U.S. Pat. No. 7,908,964, assigned to Panasonic Corp, discloses specifically to the clearance gap between the screen mask and substrate. There is no mention of ceramic firing, baking, or application for LTCC green tape.
 Chinese Patent No. 101188260, issued to Shanghai Univ., et al, discloses an LTCC process for fabricating a square or circular cavity as a base for a high-powered LED to be formed on the LTCC layer prior to screen printing. There is no mention of any process control parameters for screen printing.
 Chinese Patent No. 101777413, issued to Shenzen Sunlord Electronics, discloses a process for forming an LTCC power inductor comprising ferrite magnetic core; it mentions the advantages of high-frequency ceramic material and thinner (finer or higher resolution) screen print lines besides other benefits such as less conductor loss, low dielectric constant, better coefficient of heat conductivity and better exothermic property. The process control parameters disclosed here are applicable for a very specific type of device, i.e., for an LTCC power inductor.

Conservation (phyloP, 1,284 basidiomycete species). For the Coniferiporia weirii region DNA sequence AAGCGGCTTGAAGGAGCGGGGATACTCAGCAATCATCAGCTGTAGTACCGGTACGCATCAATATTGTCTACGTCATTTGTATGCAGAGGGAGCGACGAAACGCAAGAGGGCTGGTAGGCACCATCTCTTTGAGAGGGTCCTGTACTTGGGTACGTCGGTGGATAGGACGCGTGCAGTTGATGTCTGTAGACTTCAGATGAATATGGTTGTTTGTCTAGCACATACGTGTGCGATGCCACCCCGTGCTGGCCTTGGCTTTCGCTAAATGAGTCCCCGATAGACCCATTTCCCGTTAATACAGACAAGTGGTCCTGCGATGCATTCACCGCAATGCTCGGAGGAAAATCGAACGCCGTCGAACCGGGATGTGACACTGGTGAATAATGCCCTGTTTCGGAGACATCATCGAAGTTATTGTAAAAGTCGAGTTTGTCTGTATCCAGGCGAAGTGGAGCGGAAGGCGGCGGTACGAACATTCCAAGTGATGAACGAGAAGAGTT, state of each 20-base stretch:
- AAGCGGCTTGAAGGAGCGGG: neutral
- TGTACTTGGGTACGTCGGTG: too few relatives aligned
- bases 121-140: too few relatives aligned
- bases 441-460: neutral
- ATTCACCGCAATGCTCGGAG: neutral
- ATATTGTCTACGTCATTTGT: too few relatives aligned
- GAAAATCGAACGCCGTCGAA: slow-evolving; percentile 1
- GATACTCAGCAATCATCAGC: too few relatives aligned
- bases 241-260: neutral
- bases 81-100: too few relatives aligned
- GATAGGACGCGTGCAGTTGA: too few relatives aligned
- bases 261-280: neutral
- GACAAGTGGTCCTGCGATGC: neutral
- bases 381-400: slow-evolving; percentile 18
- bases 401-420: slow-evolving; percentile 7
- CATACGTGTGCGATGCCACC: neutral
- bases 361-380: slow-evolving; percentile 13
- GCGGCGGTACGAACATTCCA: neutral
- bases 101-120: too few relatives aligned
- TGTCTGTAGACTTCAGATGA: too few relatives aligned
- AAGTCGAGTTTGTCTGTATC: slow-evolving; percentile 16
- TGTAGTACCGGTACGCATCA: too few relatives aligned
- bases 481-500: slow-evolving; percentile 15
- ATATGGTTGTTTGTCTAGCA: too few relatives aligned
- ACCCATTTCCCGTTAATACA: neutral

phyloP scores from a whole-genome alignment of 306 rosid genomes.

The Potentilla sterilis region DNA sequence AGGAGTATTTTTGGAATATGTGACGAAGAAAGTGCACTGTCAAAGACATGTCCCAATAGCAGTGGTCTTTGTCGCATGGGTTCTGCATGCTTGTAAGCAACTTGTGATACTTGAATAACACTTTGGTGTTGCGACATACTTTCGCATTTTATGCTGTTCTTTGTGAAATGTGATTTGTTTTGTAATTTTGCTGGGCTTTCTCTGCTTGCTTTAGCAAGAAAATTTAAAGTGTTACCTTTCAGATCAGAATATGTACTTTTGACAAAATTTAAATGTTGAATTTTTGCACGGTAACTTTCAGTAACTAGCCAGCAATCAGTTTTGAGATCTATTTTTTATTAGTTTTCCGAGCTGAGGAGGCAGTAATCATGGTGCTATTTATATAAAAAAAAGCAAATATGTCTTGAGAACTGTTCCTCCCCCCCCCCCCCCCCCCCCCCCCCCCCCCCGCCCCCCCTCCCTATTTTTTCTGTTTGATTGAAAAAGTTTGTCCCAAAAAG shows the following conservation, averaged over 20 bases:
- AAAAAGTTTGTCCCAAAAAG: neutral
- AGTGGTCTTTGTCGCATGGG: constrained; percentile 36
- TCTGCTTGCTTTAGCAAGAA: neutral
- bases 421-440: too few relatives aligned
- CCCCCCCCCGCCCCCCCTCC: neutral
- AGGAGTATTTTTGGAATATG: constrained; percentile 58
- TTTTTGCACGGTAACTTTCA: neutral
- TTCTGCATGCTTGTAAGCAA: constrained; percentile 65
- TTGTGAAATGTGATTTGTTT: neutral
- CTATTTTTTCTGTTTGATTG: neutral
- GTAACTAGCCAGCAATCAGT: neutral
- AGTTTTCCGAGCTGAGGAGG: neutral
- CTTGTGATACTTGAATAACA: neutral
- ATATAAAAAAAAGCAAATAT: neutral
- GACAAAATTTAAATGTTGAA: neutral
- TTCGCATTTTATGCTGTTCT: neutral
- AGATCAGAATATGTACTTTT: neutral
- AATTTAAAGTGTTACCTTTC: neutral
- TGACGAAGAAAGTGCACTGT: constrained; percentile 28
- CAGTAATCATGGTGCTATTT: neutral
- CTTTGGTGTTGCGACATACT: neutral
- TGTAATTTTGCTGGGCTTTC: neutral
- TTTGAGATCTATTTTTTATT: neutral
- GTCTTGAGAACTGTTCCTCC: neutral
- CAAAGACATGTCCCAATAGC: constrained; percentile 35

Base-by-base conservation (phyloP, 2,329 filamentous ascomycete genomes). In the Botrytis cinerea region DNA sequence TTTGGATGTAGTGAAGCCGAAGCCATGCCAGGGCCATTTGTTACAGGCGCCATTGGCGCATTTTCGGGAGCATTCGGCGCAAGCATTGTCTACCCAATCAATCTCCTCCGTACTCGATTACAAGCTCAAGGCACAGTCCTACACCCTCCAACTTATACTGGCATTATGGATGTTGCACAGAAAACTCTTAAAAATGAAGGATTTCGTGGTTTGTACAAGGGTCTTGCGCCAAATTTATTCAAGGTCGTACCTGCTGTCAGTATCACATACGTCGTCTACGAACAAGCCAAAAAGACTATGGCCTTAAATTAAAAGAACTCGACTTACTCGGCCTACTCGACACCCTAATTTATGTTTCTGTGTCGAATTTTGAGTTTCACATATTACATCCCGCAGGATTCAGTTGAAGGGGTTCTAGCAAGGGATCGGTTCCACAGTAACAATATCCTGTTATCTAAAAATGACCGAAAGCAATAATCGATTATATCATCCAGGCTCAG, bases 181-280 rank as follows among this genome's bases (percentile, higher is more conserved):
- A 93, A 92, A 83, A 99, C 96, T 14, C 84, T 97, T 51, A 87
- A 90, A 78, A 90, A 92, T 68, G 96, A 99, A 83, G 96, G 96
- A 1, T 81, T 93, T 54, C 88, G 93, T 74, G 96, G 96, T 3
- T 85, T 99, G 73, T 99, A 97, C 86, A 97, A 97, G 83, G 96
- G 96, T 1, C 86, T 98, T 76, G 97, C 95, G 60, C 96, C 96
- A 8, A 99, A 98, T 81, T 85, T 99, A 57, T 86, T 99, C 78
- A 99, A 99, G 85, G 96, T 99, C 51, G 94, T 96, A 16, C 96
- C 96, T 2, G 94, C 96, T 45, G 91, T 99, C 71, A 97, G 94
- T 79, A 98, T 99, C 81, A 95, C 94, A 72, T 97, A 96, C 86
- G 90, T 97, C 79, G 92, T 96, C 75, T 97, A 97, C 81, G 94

It can thus be seen that there exists a need for improving the processes for forming co-planar waveguides using LTCC substrates.
 The following presents a simplified summary to provide a basic understanding of the present invention. This summary is not an extensive overview of the invention, and is not intended to identify key features of the invention. Rather, it is to present some of the inventive concepts of this invention in a generalised form as a prelude to the detailed description that is to follow.